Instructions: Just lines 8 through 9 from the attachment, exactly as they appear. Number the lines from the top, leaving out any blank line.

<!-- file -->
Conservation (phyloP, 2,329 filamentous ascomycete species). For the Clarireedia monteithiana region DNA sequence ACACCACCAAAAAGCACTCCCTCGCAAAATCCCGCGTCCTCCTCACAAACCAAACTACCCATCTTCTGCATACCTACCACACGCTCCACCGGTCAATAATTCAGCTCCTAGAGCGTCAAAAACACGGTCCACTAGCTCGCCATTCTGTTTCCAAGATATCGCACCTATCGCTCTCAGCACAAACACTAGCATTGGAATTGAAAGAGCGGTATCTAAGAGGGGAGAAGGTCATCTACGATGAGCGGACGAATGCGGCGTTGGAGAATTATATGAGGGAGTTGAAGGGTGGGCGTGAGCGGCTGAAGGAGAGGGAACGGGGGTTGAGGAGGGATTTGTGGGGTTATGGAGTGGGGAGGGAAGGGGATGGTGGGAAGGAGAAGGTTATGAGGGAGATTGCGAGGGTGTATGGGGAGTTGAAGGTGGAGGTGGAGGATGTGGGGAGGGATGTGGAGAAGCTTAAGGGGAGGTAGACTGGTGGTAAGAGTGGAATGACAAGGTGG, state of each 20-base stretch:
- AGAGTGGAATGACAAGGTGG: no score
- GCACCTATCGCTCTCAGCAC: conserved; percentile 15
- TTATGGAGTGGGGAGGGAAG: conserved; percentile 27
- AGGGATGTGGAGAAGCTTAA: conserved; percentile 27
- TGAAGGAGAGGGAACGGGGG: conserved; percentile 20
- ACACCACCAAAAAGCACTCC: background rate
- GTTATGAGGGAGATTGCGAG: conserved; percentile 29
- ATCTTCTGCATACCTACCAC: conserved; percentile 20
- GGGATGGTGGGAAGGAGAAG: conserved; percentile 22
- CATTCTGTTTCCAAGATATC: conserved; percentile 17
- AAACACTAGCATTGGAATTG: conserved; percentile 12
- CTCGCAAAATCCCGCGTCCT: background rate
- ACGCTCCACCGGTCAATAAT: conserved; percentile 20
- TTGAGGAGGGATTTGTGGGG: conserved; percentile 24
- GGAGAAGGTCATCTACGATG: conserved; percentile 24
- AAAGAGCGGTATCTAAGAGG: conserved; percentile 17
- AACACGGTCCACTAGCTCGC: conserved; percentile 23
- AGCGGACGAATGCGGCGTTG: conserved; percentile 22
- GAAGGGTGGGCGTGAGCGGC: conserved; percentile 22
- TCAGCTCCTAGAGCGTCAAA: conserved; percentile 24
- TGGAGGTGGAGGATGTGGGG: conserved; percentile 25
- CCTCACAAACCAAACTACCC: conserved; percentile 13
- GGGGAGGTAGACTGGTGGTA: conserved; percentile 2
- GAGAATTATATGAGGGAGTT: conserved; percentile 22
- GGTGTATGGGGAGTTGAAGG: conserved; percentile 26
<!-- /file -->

- GTTATGAGGGAGATTGCGAG: conserved; percentile 29
- ATCTTCTGCATACCTACCAC: conserved; percentile 20